The radiation-attenuated cercarial vaccine remains the gold standard for the induction of protective immunity against . Furthermore, the protection can be passively transferred to naïve recipient mice from multiply vaccinated donors, especially IFNgR KO mice. We have used such sera versus day 28 infection serum, to screen peptide arrays and identify likely epitopes that mediate the protection. The arrays encompassed 55 secreted or exposed proteins from the alimentary tract and tegument, the principal interfaces with the host bloodstream. The proteins were printed onto glass slides as overlapping 15mer peptides, reacted with primary and secondary antibodies, and reactive regions detected using an Agilent array scanner. Pep Slide Analyzer software provided a numerical value above background for each peptide from which an aggregate score could be derived for a putative epitope. The reactive regions of 26 proteins were mapped onto crystal structures using the CCP4 molecular graphics, to aid selection of peptides with the greatest accessibility and reactivity, prioritizing vaccine over infection serum. A further eight MEG proteins were mapped to regions conserved between family members. The result is a list of priority peptides from 44 proteins for further investigation in multiepitope vaccine constructs and as targets of monoclonal antibodies.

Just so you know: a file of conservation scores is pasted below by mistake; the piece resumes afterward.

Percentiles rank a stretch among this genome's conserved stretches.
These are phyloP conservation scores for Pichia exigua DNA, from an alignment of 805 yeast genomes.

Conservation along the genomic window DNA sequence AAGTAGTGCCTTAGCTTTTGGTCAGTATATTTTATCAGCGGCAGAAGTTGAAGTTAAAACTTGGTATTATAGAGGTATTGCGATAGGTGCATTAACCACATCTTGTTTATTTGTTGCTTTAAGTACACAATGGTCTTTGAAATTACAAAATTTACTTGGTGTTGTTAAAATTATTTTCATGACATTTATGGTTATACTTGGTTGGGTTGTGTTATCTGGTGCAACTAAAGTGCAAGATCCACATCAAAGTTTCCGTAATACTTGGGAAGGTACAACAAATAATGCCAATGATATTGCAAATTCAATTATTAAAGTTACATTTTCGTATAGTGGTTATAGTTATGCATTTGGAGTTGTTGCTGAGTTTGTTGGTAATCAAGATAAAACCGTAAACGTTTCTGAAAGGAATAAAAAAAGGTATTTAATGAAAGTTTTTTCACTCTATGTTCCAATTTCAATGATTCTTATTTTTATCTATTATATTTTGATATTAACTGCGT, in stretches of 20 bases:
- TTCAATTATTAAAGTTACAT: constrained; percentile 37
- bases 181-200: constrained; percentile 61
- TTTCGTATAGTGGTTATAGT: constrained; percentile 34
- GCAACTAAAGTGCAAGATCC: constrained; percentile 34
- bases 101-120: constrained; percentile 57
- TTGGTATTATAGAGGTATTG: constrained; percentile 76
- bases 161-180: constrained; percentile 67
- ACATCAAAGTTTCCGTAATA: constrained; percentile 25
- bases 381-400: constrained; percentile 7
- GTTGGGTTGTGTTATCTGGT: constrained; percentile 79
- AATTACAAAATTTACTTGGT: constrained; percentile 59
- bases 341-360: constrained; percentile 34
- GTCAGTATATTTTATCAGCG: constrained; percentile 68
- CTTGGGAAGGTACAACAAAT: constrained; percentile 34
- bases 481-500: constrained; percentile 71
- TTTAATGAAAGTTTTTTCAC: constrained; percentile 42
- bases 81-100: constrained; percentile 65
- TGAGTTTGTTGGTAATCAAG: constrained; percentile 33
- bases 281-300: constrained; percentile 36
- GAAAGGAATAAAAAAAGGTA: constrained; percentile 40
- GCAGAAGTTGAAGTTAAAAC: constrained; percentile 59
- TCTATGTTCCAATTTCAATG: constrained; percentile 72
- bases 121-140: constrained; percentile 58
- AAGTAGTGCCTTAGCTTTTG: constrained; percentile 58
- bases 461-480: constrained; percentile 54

View Article and Find Full Text PDF

Download full-text PDF

Source
http://dx.doi.org/10.3389/fimmu.2020.624613DOI Listing
http://www.ncbi.nlm.nih.gov/pmc/articles/PMC7982949PMC
March 2021

Epigenome-wide association study of whole blood gene expression in Framingham Heart Study participants provides molecular insight into the potential role of CHRNA5 in cigarette smoking-related lung diseases.

Clin Epigenetics 2021 Mar 22;13(1):60. Epub 2021 Mar 22.

The Framingham Heart Study, 73 Mt. Wayte Avenue, Framingham, MA, 01702, USA.